As I tweeted yesterday, I intended to go outside after 10:45 PM local time and watch for the International Space Station as it arced over this slice of planet Earth. I knew I should be able to see it, because the sky was clear, and this website told me when and where to look. The site is a bit of a jumble; I finally went to the select from the map option to figure out what I needed to know. It told me, WNW at 10:55 local time, and that maximum altitude would be at 10:58, and that it would be in the SSW at 10:59. That's a pretty fast arc, but does make sense. After all the thing is in free fall at Mach 24 or something. Would I have trouble spotting it?
Not at all. I spied it from the front yard, which at the time was engulfed by a cloud of skunk. Why, I'm not sure. I saw no skunk. But I endured, eyes burning, and suddenly the space station appeared like the Star of Bethlehem, coincidentally above a neighbour's tree, a tall deodora cedar topped with a wire-framed Christmas star he doesn't bother taking down.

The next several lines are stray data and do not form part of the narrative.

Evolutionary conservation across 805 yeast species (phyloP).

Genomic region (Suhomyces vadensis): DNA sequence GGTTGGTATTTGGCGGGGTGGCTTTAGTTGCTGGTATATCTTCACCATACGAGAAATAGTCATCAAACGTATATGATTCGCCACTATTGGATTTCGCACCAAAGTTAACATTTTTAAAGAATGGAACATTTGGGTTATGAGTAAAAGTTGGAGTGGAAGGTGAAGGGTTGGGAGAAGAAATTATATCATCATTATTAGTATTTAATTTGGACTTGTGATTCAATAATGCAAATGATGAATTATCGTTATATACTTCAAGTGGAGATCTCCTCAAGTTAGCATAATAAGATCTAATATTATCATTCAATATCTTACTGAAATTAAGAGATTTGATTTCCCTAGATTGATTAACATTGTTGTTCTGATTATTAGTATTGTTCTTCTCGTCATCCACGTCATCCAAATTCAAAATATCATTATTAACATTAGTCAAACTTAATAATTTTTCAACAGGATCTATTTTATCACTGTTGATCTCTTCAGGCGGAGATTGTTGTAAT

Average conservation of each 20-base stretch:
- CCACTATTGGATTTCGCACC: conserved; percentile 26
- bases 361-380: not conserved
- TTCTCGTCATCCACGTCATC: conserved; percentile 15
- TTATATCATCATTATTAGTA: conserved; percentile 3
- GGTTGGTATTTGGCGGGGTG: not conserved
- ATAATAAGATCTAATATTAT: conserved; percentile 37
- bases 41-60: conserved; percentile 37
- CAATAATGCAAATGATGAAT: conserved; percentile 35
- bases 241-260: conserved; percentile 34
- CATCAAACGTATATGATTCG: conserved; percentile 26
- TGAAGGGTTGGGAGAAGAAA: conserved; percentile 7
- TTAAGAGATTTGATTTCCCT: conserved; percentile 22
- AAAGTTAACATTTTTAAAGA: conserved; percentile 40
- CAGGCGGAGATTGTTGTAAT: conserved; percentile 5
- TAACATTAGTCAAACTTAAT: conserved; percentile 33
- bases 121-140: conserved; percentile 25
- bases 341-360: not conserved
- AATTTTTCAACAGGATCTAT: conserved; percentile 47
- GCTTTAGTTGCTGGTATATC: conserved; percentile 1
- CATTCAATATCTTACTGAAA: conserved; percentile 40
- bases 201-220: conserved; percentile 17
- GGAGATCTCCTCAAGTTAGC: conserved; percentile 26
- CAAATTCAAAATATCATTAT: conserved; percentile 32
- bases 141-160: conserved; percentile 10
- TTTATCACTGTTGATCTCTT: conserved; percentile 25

It came across the moonless sky, the brightest thing by far, like a police chopper, but silent. It moved even faster than I imagined, a bright gleam with no discernible form. I ran inside to get my binoculars, as if bringing the gleam eight times closer would be more informative.
I ran out the back door with my binos, because It was headed south, and fast. And then, as I caught it in the lenses, I saw a bonus thing--a smaller, more distant (I assume) north-south satellite crossing its path.
I watched for a few seconds more. It dimmed, turned orange, then vanished.
I'm not an astronomer, have relatively little interest in that field, but I am a science boy. It was cool.